The electromagnetic spectrum: This refers to the range of all types of EM radiation, which is a form of energy. The difference between one end of the spectrum and the other is determined by the frequency of the waves. Visible light makes up one section of the EM spectrum, as do radio, X-rays and gamma rays.
Frequency bands: This term simply refers to the chunks of wavelengths making up the spectrum. Ka-band, often used for satellite, is one type of band. Visible light is another. Some bands are quite large, while others may have just a sliver of “bandwidth.”
Here’s what some of the most common prefixes mean, whether applied to watts, bytes, hertz or other units
An AM radio operates at a frequency between 535-1605 kilohertz (kHz), so a station at 800 kHz has waves cycling 800,000 times per second. A signal from a Ka-band satellite operates at a much higher frequency of around 28 gigahertz (GHz), 28,000,000,000 times per second.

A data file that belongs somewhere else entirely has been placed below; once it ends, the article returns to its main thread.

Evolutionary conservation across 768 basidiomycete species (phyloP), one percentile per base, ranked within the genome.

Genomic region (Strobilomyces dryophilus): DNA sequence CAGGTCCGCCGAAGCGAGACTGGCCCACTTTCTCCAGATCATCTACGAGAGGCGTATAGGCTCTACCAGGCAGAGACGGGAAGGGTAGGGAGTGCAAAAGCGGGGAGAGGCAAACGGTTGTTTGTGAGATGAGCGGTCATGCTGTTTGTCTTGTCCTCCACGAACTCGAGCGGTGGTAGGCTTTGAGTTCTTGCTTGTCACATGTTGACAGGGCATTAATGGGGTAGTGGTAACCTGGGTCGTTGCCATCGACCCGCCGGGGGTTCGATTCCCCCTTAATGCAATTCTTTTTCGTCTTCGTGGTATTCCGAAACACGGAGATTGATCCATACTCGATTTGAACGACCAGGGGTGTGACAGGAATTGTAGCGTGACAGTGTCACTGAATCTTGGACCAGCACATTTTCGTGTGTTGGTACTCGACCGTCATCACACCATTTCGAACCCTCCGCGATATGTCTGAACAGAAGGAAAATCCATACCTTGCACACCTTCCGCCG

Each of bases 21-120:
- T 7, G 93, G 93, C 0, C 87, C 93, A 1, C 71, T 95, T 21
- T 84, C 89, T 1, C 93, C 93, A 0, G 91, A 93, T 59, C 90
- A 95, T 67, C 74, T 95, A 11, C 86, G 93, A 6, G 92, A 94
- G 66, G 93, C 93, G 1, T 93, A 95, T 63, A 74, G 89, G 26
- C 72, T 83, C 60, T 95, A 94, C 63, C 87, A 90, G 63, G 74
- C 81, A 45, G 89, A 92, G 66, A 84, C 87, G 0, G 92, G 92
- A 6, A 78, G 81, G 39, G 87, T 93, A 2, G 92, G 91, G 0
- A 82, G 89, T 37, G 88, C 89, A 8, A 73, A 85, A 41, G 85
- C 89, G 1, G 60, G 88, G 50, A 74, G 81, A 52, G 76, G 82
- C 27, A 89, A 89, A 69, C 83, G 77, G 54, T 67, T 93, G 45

Amplitude: This is a measurement of the height of a wave. Along with frequency and wavelength, it is one of the main characteristics of a wave.
Satellite spectrum: Satellites operate in a particular areas or “bands” of the spectrum, a portion of which you can see here. The higher up you go in frequency, the larger the bands become and the more information you can carry. Viasat operates primarily in the Ka-band, in the 28 GHz range. Most satellite TV operators use the lower frequency C or Ku-band, because the data flow only goes one direction and does not require as much bandwidth. However, when information must be sent both directions more bandwidth is required to make the communication work efficiently. These higher bands are good for transmitting data, but as you go up in frequency, the complexity of the equipment increases.